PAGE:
Tuesday, April 25, 2017

April 25, 2017 - For Ted!

Today's run was sponsored by Ted! Thanks so much for continuing to help fund the Ty Taylor Memorial Campship Endowment. We're getting so close to fully funding the endowment, I appreciate your help! Soon, YMCA Camp Miller will be able to send a deserving camper to camp for free every year in honor of an amazing man.

Today's run is for a former AES Runner, secretive donor and all-around nice guy. My students might call him a lurker, because I haven't heard from him in forever, but he's checking the blog and making a donation - but they've given on the intricacies and nuances of our language. I call him a friend.

Here at school, we ask the following question a lot: What does the research say? Friend or lurker? Well, researchers have been trying to convince us that social media is fooling us into believing that having hundreds of friends is normal, let alone possible. British anthropologist Robin Dunbar suggested that humans ability to keep and maintain friendships was correlated to brain size. 150 was the number he suggested, but he divided that 150 into layers. The closest layer contained 5. A study conducted by Time-sharing Experiments for the Social Sciences suggested that the respondents to their study had only two. Research from 2016 reported on the Huffington Post confirmed Dunbar's findings.

All of that seems like bad news for those of us in the world of international teaching. Falling out of touch is easy as people move in and out of our schools and our lives. We follow each others' blogs (peep Ted's gap here sailing blog here!), see each others' photos on Instagram and Facebook, but it becomes easy to slip away from each other. Facebook can make us believe that we're keeping up on each other when snippets fly through our feeds, but it's not the same.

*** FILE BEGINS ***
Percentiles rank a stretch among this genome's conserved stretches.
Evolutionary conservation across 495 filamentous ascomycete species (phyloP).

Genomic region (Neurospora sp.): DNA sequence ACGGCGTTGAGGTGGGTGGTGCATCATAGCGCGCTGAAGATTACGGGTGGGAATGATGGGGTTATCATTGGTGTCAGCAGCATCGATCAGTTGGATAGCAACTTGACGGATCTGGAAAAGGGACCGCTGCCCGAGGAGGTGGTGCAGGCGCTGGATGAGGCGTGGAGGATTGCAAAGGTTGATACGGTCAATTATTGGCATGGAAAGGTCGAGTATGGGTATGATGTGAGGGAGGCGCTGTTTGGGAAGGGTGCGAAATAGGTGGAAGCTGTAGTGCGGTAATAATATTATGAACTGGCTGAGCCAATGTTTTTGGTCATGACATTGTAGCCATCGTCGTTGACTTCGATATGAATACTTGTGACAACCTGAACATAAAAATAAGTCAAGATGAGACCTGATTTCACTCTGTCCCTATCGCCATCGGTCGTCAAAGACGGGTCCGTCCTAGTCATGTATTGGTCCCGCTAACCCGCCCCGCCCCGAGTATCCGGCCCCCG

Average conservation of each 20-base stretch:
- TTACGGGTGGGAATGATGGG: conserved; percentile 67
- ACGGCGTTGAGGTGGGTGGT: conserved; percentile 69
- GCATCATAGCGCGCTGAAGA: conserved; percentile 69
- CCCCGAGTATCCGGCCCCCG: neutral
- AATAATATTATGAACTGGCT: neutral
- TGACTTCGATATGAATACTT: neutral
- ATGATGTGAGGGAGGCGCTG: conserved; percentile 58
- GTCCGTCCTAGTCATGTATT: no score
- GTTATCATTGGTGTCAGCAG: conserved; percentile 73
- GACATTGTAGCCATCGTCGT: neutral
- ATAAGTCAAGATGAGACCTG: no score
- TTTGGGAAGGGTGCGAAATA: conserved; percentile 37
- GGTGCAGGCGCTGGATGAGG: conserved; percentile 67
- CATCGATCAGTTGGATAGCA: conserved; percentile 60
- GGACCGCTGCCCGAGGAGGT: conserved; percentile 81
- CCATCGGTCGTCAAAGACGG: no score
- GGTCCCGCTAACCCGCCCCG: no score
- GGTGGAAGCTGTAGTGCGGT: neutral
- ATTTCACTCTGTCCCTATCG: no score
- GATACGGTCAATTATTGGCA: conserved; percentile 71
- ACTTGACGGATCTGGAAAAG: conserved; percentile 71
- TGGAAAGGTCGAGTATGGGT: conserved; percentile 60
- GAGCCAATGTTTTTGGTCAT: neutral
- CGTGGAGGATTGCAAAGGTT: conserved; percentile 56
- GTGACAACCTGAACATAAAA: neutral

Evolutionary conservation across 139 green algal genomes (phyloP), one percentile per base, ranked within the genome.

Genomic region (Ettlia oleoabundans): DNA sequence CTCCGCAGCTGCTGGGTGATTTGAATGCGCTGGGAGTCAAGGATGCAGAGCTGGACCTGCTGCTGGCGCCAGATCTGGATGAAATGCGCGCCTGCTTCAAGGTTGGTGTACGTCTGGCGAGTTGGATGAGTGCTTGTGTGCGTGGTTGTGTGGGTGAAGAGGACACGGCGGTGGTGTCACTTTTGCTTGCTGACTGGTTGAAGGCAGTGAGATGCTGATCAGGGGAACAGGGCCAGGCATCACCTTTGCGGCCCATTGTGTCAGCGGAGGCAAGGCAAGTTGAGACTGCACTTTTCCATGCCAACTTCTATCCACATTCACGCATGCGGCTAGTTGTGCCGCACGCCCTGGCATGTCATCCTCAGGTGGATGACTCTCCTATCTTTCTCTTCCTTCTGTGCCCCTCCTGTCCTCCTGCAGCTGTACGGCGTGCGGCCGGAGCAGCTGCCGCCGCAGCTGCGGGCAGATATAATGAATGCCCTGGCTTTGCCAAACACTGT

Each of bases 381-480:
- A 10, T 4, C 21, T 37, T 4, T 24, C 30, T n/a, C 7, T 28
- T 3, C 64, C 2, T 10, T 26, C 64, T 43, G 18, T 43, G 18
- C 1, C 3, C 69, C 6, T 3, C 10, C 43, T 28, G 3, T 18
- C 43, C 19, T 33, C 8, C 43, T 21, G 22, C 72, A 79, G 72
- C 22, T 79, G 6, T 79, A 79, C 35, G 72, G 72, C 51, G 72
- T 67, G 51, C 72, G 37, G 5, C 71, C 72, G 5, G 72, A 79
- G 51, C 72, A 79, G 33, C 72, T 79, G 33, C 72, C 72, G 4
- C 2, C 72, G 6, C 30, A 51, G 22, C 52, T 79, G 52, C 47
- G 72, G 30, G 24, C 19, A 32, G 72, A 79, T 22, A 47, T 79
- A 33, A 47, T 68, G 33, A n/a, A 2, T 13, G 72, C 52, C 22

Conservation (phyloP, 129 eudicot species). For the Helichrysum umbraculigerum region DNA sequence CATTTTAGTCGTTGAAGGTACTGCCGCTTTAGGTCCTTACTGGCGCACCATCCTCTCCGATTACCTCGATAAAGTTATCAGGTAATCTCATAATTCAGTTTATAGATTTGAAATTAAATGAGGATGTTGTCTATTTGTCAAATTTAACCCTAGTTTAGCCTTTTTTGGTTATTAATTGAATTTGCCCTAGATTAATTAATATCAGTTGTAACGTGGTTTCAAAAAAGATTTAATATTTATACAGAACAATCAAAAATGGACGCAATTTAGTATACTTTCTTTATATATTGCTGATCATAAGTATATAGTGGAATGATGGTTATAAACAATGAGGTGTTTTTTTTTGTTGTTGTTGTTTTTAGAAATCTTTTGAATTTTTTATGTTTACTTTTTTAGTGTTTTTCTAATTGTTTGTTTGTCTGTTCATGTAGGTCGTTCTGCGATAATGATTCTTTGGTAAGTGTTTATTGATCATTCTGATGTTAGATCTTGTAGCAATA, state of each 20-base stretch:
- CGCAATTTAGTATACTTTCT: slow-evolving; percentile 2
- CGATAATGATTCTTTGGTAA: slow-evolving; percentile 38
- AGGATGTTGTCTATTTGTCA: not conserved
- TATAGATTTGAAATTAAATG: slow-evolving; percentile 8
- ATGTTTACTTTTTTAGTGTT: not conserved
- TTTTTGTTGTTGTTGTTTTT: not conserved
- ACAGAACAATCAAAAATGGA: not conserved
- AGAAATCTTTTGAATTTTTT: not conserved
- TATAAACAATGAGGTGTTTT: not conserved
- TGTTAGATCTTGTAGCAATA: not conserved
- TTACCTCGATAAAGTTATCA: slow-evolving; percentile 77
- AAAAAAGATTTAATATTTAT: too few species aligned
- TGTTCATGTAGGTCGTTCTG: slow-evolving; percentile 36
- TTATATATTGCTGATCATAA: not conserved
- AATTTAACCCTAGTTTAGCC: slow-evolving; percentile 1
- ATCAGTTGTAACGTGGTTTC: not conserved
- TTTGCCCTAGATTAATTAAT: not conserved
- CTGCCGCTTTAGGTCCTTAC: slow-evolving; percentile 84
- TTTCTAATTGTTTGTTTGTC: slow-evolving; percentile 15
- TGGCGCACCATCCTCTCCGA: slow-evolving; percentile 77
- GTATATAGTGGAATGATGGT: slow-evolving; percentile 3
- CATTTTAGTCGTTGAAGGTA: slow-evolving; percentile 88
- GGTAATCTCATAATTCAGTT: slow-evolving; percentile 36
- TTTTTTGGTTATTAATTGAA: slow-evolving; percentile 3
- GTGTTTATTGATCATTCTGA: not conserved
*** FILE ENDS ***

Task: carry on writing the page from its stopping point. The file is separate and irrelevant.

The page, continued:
But do you know what?

I'm okay with it.

Because the friends that I've met since I made the decision to come abroad are the greatest people I've ever met. I know that they're there for me. That they'll help out. That they'll meet up in Bangkok, or Buenos Aires or Brooklyn. And more than anything, that we'll pick up exactly where we left off last time without skipping a beat.

I miss Ted, and Amie and the kids. I miss the time we spent chatting on our runs. Truthfully, I've been thinking about two of them a lot lately. Amie and I spent about 5 minutes one day running laps around a traffic circle near the American Embassy waiting for the group to catch up. I think about it almost every time I pass that circle. And Ted was always willing to join on long, hot runs. I saw a map of the 2014 edition of the British History Half Marathon (the first running, btw), and remembered how Ted joined me for an extra few miles to bump it up to a 20 mile training run despite the fact that it was blazing hot at the end of a really long run. Like I said earlier, an all-around nice guy.

As the school year winds down, I'm thinking a lot about how great it's been to have friends step up with no hesitation to run with me. In the dark, in the rain or on hot April Tuesdays after work. That's what I did today. It was Kate's morning to work out, so I squeezed in a run after school.

It was hot. It was hazy. It was Delhi on an April afternoon. But knowing that Ted had taken the time to donate was enough to motivate me. Thanks for helping to make the Ty Taylor Campship possible, friend. I appreciate you, no matter what my silly students might call you.

The route was a classic. School to the Salt March Statue, to Teen Murti. A loop around Kautilya Marg and a loop around Nehru Park.

Distance - 4.93 miles (I really should look at my distance before quitting my workout - .07 miles more!?)
Time - 41:22
Soundtrack - Ana Tijoux, Vengo

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